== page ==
Poised beyond her 22 years and articulating an inspirational story in a strong, confident voice, the young woman might be seen as having her work cut out for her: convincing the audience that she had been an at-risk teenager a few years before.
Jessica Vieira is working her way up in management at Wal-Mart, where she's been promoted three times in the past three years. She took time out from her job earlier this week to speak at the eighth anniversary celebration of the Community Service Programs' Huntington Beach Youth Shelter. She credits the facility with saving her life.
"I didn't really have a home," said Vieira, who arrived at the shelter when she was 15, after she'd been kicked out of several other youth programs.
"I was never a person people wanted around. I didn't have people that seemed like they cared. I thought those people were fiction, in my imagination — people who were genuine and compassionate and just wanted the best for people, that loved people for just who they are. I never found that before."
The Community Service Programs' Huntington Beach facility, one of two youth shelters operated by the nonprofit — the other is in Laguna Beach — honored several individuals and groups during its annual open house.
Volunteers Kathy and Chuck Wooten received the Inspiration Award for their weekly visits with their dog Rodrigo. Jacki Wirta was given the Unsung Hero award for teaching cooking and other life lessons to residents over the past three years. Carole Kanode and Irene Briggs received the Legacy Award for their long-standing commitment to volunteerism.
Huntington Beach City Councilman Joe Carchio accepted the Distinguished Partner Award on behalf of the city. Huntington Beach Kiwanis and Santa Ana-based Cable Exchange were recognized at the outdoor event June 10 as vital partners in providing important services and financial support.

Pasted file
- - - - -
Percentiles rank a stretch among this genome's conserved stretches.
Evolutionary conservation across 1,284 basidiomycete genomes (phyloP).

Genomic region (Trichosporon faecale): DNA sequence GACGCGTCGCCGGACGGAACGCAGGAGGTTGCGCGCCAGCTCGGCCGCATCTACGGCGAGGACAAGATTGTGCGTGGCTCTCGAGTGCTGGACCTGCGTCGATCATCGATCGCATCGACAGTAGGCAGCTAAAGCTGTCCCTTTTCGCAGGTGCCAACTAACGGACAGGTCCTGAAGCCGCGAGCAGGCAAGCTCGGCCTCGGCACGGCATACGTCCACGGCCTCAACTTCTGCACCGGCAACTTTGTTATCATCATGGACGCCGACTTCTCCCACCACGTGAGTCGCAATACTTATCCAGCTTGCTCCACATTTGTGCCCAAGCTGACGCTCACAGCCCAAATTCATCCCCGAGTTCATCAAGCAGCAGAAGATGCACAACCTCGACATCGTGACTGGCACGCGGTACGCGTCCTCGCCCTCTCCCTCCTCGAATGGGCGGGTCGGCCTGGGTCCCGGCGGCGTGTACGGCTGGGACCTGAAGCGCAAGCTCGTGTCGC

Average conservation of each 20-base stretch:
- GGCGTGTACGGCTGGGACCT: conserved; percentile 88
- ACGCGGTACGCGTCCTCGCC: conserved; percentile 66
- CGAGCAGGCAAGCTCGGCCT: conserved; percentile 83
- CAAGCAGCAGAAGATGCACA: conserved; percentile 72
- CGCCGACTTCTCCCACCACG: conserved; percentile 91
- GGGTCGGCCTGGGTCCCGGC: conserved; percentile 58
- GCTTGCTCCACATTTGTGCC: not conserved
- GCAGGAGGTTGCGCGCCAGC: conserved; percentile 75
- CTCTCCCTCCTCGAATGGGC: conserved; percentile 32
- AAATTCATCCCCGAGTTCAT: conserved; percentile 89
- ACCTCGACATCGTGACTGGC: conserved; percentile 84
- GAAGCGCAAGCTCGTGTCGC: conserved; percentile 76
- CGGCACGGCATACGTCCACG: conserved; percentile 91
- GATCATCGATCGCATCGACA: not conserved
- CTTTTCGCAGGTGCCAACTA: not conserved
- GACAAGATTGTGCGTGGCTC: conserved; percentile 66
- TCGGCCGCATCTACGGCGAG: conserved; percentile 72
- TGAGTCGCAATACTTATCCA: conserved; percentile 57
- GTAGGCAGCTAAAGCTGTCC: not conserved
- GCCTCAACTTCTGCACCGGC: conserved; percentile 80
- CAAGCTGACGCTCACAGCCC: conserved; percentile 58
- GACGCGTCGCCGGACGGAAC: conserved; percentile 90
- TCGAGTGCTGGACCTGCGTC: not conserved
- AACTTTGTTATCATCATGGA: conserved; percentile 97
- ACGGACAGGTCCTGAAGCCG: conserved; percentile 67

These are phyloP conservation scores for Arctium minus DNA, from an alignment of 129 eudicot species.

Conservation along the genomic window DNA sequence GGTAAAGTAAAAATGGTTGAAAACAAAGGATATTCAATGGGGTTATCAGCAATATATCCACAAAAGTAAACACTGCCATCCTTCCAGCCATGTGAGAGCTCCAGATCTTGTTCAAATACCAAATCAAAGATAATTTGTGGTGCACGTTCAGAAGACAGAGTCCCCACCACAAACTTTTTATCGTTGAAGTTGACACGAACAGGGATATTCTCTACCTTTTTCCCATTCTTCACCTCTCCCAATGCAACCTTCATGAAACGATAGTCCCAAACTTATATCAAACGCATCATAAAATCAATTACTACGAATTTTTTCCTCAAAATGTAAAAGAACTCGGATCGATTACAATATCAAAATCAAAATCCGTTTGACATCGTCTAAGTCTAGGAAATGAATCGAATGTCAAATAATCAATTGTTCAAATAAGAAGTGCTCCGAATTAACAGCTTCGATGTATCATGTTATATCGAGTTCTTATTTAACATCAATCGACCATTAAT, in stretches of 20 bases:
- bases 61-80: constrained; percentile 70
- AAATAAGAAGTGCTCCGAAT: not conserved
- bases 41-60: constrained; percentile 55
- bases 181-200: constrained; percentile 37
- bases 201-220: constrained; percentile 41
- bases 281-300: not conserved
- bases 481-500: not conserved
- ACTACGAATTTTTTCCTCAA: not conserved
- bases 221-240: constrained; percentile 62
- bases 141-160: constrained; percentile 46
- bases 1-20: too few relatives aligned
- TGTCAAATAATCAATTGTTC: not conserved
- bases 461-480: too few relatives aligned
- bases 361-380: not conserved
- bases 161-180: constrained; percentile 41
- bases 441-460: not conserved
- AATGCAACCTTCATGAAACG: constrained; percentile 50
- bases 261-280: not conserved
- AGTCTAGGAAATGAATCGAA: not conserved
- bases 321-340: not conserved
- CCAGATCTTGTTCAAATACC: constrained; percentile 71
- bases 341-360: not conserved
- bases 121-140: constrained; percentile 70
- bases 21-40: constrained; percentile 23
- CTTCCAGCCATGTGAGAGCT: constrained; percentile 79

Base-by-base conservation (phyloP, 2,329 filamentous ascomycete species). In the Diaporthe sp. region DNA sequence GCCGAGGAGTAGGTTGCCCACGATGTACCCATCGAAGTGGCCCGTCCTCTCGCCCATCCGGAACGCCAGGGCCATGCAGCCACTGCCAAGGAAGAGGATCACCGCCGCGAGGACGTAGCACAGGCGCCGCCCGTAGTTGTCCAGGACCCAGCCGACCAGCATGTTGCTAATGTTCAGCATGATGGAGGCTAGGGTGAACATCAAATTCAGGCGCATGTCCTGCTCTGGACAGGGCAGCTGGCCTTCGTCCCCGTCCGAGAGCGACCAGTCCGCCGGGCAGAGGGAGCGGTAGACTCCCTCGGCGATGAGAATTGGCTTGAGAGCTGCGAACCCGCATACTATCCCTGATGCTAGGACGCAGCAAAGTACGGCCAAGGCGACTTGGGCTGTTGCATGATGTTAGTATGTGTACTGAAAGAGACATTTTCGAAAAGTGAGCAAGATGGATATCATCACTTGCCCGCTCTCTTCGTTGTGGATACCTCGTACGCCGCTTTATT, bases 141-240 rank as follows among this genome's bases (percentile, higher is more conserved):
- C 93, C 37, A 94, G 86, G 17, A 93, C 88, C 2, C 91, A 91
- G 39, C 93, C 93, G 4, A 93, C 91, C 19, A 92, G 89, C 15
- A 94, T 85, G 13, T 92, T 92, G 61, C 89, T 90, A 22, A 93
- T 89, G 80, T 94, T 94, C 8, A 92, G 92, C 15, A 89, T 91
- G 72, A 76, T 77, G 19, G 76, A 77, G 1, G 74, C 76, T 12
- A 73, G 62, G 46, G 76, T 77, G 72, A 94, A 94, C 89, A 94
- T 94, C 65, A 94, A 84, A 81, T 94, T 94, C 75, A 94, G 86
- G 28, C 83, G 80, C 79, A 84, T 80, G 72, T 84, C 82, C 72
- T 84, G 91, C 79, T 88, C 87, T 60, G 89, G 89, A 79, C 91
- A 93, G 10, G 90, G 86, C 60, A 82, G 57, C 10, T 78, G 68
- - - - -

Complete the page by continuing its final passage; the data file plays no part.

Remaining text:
"It's an expensive operation because of the intensity of services we provide," shelter director Elsa Greenfield said, noting the $500,000 annual operating budget.
Community Service Programs is funded with federal, state and county monies as well as United Way and private donations, according to its website.
"It's not just a shelter," Greenfield said. "It goes beyond basic needs, basic food clothing, a clean bed. We provide therapy for the youth and their families. All the kids are home-schooled here so there's tutoring. We also teach them life skills, job-career readiness. It's a lot of comprehensive services."
Community Service Programs works to create synergy between community groups and at-risk youths, who range in age from 11 to 17 and typically stay at the shelter for about a month. The shelter serves about 120 residents per year.
"Why these events are important is that there's kind of a reinforcement where you go, 'Oh, look at all these other people doing the same thing that we are, that I am,'" said Jeff Lebow, a past award recipient who supplies the shelter with fresh fruit through the Harvest Club of Orange County. "It's more of a visual representation of what the community really is."
Shelter graduate Vieira said she was offering proof of what community support can accomplish: her own remarkable transformation.
"I want better for myself, like, I deserve better. I am worth it," Vieira told the crowd. "This place planted the seed that I carried with me. And when I was ready, it blossomed in to a beautiful flower."